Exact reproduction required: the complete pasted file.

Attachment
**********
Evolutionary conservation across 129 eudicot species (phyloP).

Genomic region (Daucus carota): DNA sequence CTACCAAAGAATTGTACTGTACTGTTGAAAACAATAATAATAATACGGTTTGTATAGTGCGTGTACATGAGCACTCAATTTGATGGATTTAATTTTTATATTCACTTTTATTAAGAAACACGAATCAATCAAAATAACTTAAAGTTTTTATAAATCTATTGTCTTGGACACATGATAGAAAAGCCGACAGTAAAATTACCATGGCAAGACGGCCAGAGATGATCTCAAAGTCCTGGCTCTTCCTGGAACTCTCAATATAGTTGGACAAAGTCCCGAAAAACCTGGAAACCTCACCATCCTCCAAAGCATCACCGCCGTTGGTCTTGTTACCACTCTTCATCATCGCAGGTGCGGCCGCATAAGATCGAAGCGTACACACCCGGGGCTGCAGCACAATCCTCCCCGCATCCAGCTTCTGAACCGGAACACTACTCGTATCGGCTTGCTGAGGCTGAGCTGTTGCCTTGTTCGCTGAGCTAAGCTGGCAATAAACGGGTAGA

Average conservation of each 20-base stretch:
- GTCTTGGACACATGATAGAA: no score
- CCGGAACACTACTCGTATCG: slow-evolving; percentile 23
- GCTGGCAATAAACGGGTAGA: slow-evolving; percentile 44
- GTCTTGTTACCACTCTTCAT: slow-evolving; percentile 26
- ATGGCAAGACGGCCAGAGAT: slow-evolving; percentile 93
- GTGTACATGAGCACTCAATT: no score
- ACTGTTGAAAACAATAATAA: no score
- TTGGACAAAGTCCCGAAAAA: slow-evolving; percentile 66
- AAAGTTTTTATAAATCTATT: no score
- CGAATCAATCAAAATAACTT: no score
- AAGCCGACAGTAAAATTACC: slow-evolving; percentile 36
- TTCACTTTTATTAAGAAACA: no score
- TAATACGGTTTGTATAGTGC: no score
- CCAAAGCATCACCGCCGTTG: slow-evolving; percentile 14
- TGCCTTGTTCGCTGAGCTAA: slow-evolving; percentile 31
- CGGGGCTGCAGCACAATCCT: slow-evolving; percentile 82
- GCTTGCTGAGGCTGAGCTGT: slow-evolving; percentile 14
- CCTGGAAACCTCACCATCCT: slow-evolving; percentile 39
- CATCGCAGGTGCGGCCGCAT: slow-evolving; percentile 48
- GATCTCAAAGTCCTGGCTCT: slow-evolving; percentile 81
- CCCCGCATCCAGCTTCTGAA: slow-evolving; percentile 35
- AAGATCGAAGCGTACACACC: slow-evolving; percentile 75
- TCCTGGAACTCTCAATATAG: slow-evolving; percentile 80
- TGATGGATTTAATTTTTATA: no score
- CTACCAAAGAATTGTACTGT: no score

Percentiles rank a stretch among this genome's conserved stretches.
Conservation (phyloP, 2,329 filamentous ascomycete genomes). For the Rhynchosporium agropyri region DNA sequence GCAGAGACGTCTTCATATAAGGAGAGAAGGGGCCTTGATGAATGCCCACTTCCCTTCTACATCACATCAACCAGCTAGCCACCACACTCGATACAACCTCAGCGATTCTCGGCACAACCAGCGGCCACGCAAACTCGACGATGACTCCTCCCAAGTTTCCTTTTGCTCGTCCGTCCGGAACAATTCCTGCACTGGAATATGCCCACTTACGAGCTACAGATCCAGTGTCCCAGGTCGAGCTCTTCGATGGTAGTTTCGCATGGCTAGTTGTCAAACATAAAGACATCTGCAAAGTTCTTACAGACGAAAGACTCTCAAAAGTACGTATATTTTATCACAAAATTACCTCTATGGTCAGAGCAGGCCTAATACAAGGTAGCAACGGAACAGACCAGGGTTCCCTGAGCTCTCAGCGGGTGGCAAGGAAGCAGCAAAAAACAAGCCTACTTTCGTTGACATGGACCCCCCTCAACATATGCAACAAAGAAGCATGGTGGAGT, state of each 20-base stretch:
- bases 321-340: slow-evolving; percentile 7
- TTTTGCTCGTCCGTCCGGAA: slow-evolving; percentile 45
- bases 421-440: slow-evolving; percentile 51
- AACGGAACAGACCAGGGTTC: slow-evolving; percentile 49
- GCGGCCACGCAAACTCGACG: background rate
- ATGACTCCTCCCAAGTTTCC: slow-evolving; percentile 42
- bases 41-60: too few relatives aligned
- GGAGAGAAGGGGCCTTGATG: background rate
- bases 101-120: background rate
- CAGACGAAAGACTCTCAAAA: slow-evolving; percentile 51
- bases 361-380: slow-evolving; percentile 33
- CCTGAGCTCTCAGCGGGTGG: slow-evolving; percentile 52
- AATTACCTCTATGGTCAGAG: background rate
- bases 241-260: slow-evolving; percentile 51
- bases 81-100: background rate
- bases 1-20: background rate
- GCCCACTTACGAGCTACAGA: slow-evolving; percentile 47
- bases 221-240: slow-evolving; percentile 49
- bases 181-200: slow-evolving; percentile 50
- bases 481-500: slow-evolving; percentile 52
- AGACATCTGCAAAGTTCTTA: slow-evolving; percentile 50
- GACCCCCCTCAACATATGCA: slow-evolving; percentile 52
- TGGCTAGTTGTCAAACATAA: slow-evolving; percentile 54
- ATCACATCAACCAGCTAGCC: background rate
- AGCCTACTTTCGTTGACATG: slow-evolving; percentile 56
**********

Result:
Evolutionary conservation across 129 eudicot species (phyloP).

Genomic region (Daucus carota): DNA sequence CTACCAAAGAATTGTACTGTACTGTTGAAAACAATAATAATAATACGGTTTGTATAGTGCGTGTACATGAGCACTCAATTTGATGGATTTAATTTTTATATTCACTTTTATTAAGAAACACGAATCAATCAAAATAACTTAAAGTTTTTATAAATCTATTGTCTTGGACACATGATAGAAAAGCCGACAGTAAAATTACCATGGCAAGACGGCCAGAGATGATCTCAAAGTCCTGGCTCTTCCTGGAACTCTCAATATAGTTGGACAAAGTCCCGAAAAACCTGGAAACCTCACCATCCTCCAAAGCATCACCGCCGTTGGTCTTGTTACCACTCTTCATCATCGCAGGTGCGGCCGCATAAGATCGAAGCGTACACACCCGGGGCTGCAGCACAATCCTCCCCGCATCCAGCTTCTGAACCGGAACACTACTCGTATCGGCTTGCTGAGGCTGAGCTGTTGCCTTGTTCGCTGAGCTAAGCTGGCAATAAACGGGTAGA

Average conservation of each 20-base stretch:
- GTCTTGGACACATGATAGAA: no score
- CCGGAACACTACTCGTATCG: slow-evolving; percentile 23
- GCTGGCAATAAACGGGTAGA: slow-evolving; percentile 44
- GTCTTGTTACCACTCTTCAT: slow-evolving; percentile 26
- ATGGCAAGACGGCCAGAGAT: slow-evolving; percentile 93
- GTGTACATGAGCACTCAATT: no score
- ACTGTTGAAAACAATAATAA: no score
- TTGGACAAAGTCCCGAAAAA: slow-evolving; percentile 66
- AAAGTTTTTATAAATCTATT: no score
- CGAATCAATCAAAATAACTT: no score
- AAGCCGACAGTAAAATTACC: slow-evolving; percentile 36
- TTCACTTTTATTAAGAAACA: no score
- TAATACGGTTTGTATAGTGC: no score
- CCAAAGCATCACCGCCGTTG: slow-evolving; percentile 14
- TGCCTTGTTCGCTGAGCTAA: slow-evolving; percentile 31
- CGGGGCTGCAGCACAATCCT: slow-evolving; percentile 82
- GCTTGCTGAGGCTGAGCTGT: slow-evolving; percentile 14
- CCTGGAAACCTCACCATCCT: slow-evolving; percentile 39
- CATCGCAGGTGCGGCCGCAT: slow-evolving; percentile 48
- GATCTCAAAGTCCTGGCTCT: slow-evolving; percentile 81
- CCCCGCATCCAGCTTCTGAA: slow-evolving; percentile 35
- AAGATCGAAGCGTACACACC: slow-evolving; percentile 75
- TCCTGGAACTCTCAATATAG: slow-evolving; percentile 80
- TGATGGATTTAATTTTTATA: no score
- CTACCAAAGAATTGTACTGT: no score

Percentiles rank a stretch among this genome's conserved stretches.
Conservation (phyloP, 2,329 filamentous ascomycete genomes). For the Rhynchosporium agropyri region DNA sequence GCAGAGACGTCTTCATATAAGGAGAGAAGGGGCCTTGATGAATGCCCACTTCCCTTCTACATCACATCAACCAGCTAGCCACCACACTCGATACAACCTCAGCGATTCTCGGCACAACCAGCGGCCACGCAAACTCGACGATGACTCCTCCCAAGTTTCCTTTTGCTCGTCCGTCCGGAACAATTCCTGCACTGGAATATGCCCACTTACGAGCTACAGATCCAGTGTCCCAGGTCGAGCTCTTCGATGGTAGTTTCGCATGGCTAGTTGTCAAACATAAAGACATCTGCAAAGTTCTTACAGACGAAAGACTCTCAAAAGTACGTATATTTTATCACAAAATTACCTCTATGGTCAGAGCAGGCCTAATACAAGGTAGCAACGGAACAGACCAGGGTTCCCTGAGCTCTCAGCGGGTGGCAAGGAAGCAGCAAAAAACAAGCCTACTTTCGTTGACATGGACCCCCCTCAACATATGCAACAAAGAAGCATGGTGGAGT, state of each 20-base stretch:
- bases 321-340: slow-evolving; percentile 7
- TTTTGCTCGTCCGTCCGGAA: slow-evolving; percentile 45
- bases 421-440: slow-evolving; percentile 51
- AACGGAACAGACCAGGGTTC: slow-evolving; percentile 49
- GCGGCCACGCAAACTCGACG: background rate
- ATGACTCCTCCCAAGTTTCC: slow-evolving; percentile 42
- bases 41-60: too few relatives aligned
- GGAGAGAAGGGGCCTTGATG: background rate
- bases 101-120: background rate
- CAGACGAAAGACTCTCAAAA: slow-evolving; percentile 51
- bases 361-380: slow-evolving; percentile 33
- CCTGAGCTCTCAGCGGGTGG: slow-evolving; percentile 52
- AATTACCTCTATGGTCAGAG: background rate
- bases 241-260: slow-evolving; percentile 51
- bases 81-100: background rate
- bases 1-20: background rate
- GCCCACTTACGAGCTACAGA: slow-evolving; percentile 47
- bases 221-240: slow-evolving; percentile 49
- bases 181-200: slow-evolving; percentile 50
- bases 481-500: slow-evolving; percentile 52
- AGACATCTGCAAAGTTCTTA: slow-evolving; percentile 50
- GACCCCCCTCAACATATGCA: slow-evolving; percentile 52
- TGGCTAGTTGTCAAACATAA: slow-evolving; percentile 54
- ATCACATCAACCAGCTAGCC: background rate
- AGCCTACTTTCGTTGACATG: slow-evolving; percentile 56